Amanda Cunningham started her daughter on computers at 2 1/2 with "Reader Rabbit" software and Web sites like Sesame Street. Like any parent, she was proud Madeline could master the mouse so young.
But Cunningham soon realized Madeline, now 4, wasn't really learning anything. She just kept clicking, dragging and playing the same games over and over. Now, she's in no rush to get her 1-year-old son, Liam, on computers or the Internet.
"I just don't see an advantage (to) starting early," said Cunningham, a former teacher who now creates reading software for elementary schools.
There's no shortage of sites and software aimed at very young kids and even toddlers. Noggin.com has games and virtual coloring books for preschoolers. A Crayola licensee makes handheld video games, including one where kids race in a crayon-shaped car, for 3 and up. KidzMouse Inc. makes computer mice for small hands.
But there's growing debate over whether children should be exposed to technology so early. Some parents and scholars see no benefit, and a handful even warn of a hindrance to child development.
"Mental ability is gained from manipulating the three-dimensional world at that age and (from) managing your own mind and not having it managed by an electronic machine," said Jane M. Healy, author of "Failure to Connect: How Computers Affect Our Children's Mind."
Healy said computers take children away from other developmental activities more appropriate for their brains and can "easily become a habit for both parent and child."
According to a 2003 survey by the Kaiser Family Foundation, 31 percent of children age 3 and under are already using computers. Sixteen percent use them several times a week, 21 percent can point and click with a mouse by themselves and 11 percent can turn on the computer without assistance.
Healy recommends kids stay off computers until age 7. Others suggest 3 is OK to start. The American Academy of Pediatrics recommends no screen time before 2, worried youngsters may get discouraged if they talk to a computer monitor and get no response.
Tech advocates: Just use common sense
David Elkind, professor of child development at Tufts University, is concerned that kids are overdeveloping visual senses at the expense of touch or sound. "Children miss out on all these basic learning experiences if they are so attuned to the virtual world," he said.
Yet some researchers as well as developers of the Web sites and software aimed at young kids see nothing wrong with exposing children to technology early -- as long as it's done in moderation.
"Kids need a good balance in their lives and a mix of experiences," said Peter Grunwald, whose consulting firm specializes in kids and technology.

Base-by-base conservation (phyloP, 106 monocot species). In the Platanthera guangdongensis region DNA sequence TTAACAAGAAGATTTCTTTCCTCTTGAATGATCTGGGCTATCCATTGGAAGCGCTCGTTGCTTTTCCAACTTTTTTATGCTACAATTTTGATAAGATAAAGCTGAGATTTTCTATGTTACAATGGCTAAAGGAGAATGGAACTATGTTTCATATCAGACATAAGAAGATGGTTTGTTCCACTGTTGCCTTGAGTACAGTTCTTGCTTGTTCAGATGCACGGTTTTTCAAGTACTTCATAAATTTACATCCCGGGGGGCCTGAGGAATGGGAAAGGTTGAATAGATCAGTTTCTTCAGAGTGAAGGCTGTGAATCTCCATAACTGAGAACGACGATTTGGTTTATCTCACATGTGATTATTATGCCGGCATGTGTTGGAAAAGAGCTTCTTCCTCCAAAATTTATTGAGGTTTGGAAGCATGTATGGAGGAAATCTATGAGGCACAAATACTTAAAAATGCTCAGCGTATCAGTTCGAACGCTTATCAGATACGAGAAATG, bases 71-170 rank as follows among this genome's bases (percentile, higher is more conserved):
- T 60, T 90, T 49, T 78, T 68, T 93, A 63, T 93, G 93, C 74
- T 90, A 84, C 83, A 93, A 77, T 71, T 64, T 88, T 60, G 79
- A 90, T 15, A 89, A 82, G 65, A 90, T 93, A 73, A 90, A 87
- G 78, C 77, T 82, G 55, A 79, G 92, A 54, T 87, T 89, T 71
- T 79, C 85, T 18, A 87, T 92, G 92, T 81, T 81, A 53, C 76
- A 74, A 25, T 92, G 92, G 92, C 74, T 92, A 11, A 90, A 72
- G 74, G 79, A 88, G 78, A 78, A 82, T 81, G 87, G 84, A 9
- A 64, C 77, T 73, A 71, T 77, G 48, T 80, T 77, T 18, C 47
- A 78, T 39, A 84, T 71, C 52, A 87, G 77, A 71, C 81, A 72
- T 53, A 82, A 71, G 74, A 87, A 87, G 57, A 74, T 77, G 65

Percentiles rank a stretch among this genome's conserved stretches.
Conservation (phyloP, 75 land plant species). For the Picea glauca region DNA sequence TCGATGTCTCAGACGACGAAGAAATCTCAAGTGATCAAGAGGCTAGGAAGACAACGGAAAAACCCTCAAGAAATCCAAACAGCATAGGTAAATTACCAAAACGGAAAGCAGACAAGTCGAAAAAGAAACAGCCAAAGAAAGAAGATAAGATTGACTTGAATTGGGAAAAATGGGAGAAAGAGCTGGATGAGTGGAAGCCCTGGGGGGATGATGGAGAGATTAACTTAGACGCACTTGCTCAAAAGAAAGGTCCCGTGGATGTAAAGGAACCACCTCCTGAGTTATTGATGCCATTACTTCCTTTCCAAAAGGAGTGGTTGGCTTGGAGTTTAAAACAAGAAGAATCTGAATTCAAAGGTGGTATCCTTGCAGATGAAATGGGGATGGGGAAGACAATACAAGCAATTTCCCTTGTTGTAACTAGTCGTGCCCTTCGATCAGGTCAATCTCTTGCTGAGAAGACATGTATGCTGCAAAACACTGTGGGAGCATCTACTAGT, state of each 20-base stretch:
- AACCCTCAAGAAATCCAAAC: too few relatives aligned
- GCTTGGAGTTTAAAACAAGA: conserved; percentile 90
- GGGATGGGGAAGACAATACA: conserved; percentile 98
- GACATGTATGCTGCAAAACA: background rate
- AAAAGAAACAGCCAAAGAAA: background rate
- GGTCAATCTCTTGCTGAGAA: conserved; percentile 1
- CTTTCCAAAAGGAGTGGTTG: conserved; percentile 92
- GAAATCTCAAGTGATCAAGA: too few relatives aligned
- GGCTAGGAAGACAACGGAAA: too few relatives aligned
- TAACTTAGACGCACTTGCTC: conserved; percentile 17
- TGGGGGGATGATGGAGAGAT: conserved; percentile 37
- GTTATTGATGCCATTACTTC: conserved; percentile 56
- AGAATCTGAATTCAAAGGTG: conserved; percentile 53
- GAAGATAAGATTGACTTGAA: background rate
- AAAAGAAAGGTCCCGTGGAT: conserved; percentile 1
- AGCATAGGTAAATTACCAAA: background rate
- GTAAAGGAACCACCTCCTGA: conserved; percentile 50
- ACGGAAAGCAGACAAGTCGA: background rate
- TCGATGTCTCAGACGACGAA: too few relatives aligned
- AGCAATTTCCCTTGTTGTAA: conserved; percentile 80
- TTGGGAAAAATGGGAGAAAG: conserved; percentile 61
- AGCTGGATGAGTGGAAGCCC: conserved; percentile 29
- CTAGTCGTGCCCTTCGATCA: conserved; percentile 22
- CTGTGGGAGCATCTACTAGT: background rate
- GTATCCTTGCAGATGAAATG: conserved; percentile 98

In other words, don't force technology on children and don't turn it into a babysitter while cooking dinner. Through common sense use, Grunwald said, computers can help kids develop hand-eye coordination and other skills.
Yong Zhao, a professor of educational psychology at Michigan State University, bought his daughter an iMac before she turned 1 and had her simply bang on the keyboard. Eventually, he said, his daughter picked up on how the banging led to changes on-screen.
Young kids should be supervised while surfing the Web anyhow, so early Internet use offers a chance for "spending time with your kids and seeing what they react to," said Regina Lewis, consumer adviser for America Online Inc., which has "KOL Jr." section for ages 2 to 5.
Developers of the kids site Googles.com -- not to be confused with the search engine -- say their games and songs promote self-esteem. Scholastic Inc. says its Clifford products teach reading and music -- not to mention computing.
Others say they can't possibly quell their kids' curiosity for a machine their parents -- and older siblings -- are using so much.
"The same way that every little kid who's starting to walk goes into the kitchen and takes pans out of the cabinet, they see their parents doing things and they want to do them, too," said Jim Robinson, an advertising executive who created Kneebouncers.com initially for his then-9-month-old daughter.
The site -- one of a number of so-called lapware for toddlers to toy with on parents' laps -- has Flash-animated games with lots of noise and bright colors. Robinson said he gets e-mail of thanks from parents of kids as young as 5 months old.
Research far behind marketing
Beyond the home, computers are increasingly creeping into daycare and preschool environments, in turn pressuring parents to get computers as soon as their child is born, said Peggy Meszaros, director of Virginia Tech's Center for Information Technology Impacts on Children, Youth and Families.
"Parents today are so obsessed with giving children every academic advantage, they've been persuaded that if they wait a minute to introduce children to computers and technology, that somehow their children will be behind," she said.
But if those same parents talked to teachers, they'd learn that kids pick up keyboarding and mouse skills easily even if they wait, said Patricia Cantor, chairwoman of Plymouth State University's education department.
More research is needed, proponents and skeptics agree.
"What's happening is the market is proceeding at a faster pace than the research," said Kathryn Montgomery, a communications professor at American University. "It's taken awhile for the academics to reach a point where they are addressing these questions. The marketers, they were clearly on the case 10 years ago."